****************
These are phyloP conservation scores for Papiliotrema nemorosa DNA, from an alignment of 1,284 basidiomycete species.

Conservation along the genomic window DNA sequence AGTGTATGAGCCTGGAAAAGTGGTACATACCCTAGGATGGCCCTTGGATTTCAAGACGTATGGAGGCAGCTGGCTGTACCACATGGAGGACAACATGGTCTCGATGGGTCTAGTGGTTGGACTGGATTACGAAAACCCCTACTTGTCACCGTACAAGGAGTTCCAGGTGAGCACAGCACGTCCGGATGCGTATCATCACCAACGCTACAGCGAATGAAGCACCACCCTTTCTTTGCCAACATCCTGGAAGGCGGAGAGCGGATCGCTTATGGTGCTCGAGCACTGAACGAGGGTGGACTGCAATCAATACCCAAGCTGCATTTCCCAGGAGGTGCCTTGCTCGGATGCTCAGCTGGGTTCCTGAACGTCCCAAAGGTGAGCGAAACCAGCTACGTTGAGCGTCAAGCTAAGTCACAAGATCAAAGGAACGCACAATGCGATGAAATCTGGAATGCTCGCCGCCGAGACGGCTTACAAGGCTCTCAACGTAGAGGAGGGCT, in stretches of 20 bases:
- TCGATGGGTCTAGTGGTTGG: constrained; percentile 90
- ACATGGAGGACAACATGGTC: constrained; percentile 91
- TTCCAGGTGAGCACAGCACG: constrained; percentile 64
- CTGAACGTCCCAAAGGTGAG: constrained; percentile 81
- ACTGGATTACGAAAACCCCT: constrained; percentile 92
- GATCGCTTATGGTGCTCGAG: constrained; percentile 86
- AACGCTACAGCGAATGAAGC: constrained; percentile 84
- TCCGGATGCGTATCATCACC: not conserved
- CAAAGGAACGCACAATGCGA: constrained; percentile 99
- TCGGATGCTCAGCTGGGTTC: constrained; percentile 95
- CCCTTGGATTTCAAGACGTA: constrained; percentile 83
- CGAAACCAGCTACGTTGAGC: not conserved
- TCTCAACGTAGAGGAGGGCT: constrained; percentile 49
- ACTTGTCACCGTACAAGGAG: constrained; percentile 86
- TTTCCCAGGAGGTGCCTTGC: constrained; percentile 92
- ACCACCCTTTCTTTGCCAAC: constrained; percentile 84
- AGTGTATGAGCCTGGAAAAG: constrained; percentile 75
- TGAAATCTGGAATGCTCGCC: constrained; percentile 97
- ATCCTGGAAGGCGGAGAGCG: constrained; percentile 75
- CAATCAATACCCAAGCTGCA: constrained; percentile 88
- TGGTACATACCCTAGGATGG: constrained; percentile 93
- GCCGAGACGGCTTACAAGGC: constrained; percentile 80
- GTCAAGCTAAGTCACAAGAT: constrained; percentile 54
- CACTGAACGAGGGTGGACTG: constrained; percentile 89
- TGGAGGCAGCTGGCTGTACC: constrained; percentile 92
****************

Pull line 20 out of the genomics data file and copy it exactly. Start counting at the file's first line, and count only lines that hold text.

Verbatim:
- TGAAATCTGGAATGCTCGCC: constrained; percentile 97